Solving the Lifeboat Dilemma
Solving the Lifeboat Dilemma
In the case presented, I believe there is no right thing to do but I am morally compelled to act upon the situation that confronts me. I choose to use my strength to throw someone overboard to save four lives, including my own. In asserting that there is no right thing to do, it is because in choosing either of the options presented, human life is sacrificed. It is a classic case of “damned if I do, damned if I don’t”. Whatever choice I make, I will end up doing the wrong thing. By choosing to use my strength to throw someone overboard and kill him, I am violating his right to life.
If I do nothing, I would be responsible for the deaths of five people. Although done without intention, throwing that one person overboard would be the only solution, all things considered, for upholding the greater good. In so doing, I am condemning myself to guilt and remorse as decisions that terminate lives are the most unbearable ones. From a strictly utilitarian point of view, I would be choosing the option that would account for “greater happiness for the greatest number of people,” happiness qualified in this case as survival (Greenspan 119).
Clearly, my choice is the lesser of two evils. In this case, although there is a moral dilemma presented, such a dilemma could be resolved because one obligation overrides the other in terms of the number of lives that could be saved. This is not similar to the phenomenon in Sophie’s Choice wherein Sophie is presented with two symmetrical obligations. In her case, she had to choose between her two daughters or condemn both to death.
In my case, I am not compelled with emotional attachments to any of those present in the lifeboat that would make my conflict incapable of deliberation. These people are strangers to me and so, the weight of the obligation can be measured in terms of how many lives I could save which in the greater scheme of things, purport to the more moral decision. Clearly, this decision would be criticized by many. Proponents of the doctrine of the double effect would view my decision as morally wrong and unjustifiable.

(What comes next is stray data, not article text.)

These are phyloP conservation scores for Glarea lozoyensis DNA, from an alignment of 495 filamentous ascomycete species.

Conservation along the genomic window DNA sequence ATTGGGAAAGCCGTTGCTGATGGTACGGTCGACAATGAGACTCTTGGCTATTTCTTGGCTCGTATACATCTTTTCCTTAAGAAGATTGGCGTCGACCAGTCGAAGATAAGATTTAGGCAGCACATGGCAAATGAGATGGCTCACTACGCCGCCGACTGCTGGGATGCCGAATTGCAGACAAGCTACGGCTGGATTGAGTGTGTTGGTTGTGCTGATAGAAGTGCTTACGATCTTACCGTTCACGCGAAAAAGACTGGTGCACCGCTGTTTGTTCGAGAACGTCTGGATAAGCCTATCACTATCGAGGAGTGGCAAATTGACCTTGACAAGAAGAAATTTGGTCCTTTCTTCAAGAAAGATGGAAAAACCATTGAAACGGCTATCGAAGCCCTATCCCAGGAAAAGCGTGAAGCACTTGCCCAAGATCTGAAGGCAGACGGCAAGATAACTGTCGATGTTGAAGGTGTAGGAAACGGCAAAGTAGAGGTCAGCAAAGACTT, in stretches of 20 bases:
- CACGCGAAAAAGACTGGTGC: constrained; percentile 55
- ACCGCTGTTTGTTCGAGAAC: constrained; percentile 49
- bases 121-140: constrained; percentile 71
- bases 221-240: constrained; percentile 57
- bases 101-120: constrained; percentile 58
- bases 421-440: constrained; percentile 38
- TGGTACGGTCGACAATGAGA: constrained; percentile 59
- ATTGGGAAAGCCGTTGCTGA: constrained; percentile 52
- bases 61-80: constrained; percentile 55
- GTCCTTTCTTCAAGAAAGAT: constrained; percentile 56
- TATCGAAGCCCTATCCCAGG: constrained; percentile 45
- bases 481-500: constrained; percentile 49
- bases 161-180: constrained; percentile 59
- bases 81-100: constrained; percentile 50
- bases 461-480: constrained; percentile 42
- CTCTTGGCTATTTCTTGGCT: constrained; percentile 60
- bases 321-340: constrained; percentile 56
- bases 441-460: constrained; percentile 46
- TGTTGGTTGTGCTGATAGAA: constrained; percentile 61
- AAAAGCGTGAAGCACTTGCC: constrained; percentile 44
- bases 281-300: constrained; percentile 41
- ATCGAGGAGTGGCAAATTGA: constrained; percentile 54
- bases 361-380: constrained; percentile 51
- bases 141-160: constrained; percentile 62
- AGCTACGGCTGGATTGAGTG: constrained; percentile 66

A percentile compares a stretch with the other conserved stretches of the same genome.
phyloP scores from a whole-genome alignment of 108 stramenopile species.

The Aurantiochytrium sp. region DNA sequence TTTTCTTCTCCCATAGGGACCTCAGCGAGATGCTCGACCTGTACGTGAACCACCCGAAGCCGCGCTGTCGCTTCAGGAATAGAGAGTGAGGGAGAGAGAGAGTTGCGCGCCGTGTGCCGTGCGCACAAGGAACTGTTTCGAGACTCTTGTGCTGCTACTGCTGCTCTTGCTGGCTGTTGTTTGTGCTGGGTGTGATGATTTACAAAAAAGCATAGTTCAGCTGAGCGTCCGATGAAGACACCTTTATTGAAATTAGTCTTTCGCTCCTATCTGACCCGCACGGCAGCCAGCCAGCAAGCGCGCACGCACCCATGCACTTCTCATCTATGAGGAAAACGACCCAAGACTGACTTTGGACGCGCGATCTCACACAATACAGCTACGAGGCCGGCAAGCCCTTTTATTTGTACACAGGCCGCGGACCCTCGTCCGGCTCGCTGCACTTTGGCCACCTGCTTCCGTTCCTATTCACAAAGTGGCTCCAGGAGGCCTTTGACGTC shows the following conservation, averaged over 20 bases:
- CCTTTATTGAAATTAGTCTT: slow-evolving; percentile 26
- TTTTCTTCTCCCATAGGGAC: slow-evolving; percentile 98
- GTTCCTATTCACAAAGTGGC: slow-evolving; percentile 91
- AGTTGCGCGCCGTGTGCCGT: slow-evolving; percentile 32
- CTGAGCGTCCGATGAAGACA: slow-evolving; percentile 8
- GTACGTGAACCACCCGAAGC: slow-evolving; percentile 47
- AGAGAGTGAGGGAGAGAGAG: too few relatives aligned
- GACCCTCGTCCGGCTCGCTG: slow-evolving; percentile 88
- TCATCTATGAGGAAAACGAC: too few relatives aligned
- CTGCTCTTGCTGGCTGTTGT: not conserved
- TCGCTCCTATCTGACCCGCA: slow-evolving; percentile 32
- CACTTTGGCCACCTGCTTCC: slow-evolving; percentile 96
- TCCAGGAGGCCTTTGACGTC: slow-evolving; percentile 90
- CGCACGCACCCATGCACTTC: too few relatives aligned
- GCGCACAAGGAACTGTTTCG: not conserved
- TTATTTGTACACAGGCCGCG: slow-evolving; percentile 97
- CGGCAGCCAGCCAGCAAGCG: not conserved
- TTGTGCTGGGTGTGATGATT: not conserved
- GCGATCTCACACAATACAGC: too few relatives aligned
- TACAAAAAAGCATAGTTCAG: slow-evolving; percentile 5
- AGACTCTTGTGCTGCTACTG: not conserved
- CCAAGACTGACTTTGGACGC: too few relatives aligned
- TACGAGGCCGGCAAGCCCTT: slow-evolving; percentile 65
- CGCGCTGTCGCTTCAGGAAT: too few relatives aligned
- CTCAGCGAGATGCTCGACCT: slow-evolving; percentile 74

While the double effect reasoning may exculpate those who take action that has negative side-effects, when that action involves something deliberately intended in order to carry out a solution (in my case, using my power to throw someone overboard), it becomes wrong. Even if the cause (in order to save five people) is good, the fact that I did something harmful to bring about the cause would render the entire decision immoral (McConnell 412). Utilitarian opponents would also reject my notion of choosing the lesser of two evils.
Radical moralists would say that human lives are incommensurate, and sacrificing one in lieu of a greater number does not make it moral (Hill 215). Others would accuse me of being an ethical egoist for choosing personal survival above all else. Works Cited Greenspan, Patricia S. “Moral Dilemmas and Guilt. ” Philosophical Studies 43 (1983): 117-125. Hill, Thomas E. , Jr. “Moral Purity and the Lesser Evil. ” The Monist 66 (1983): 213-232. McConnell, Terrance. “Moral Dilemmas and Requiring the Impossible. ” Philosophical Studies 29 (1976): 409-413.
University/College: University of Arkansas System
Type of paper: Thesis/Dissertation Chapter
Date: 13 November 2016
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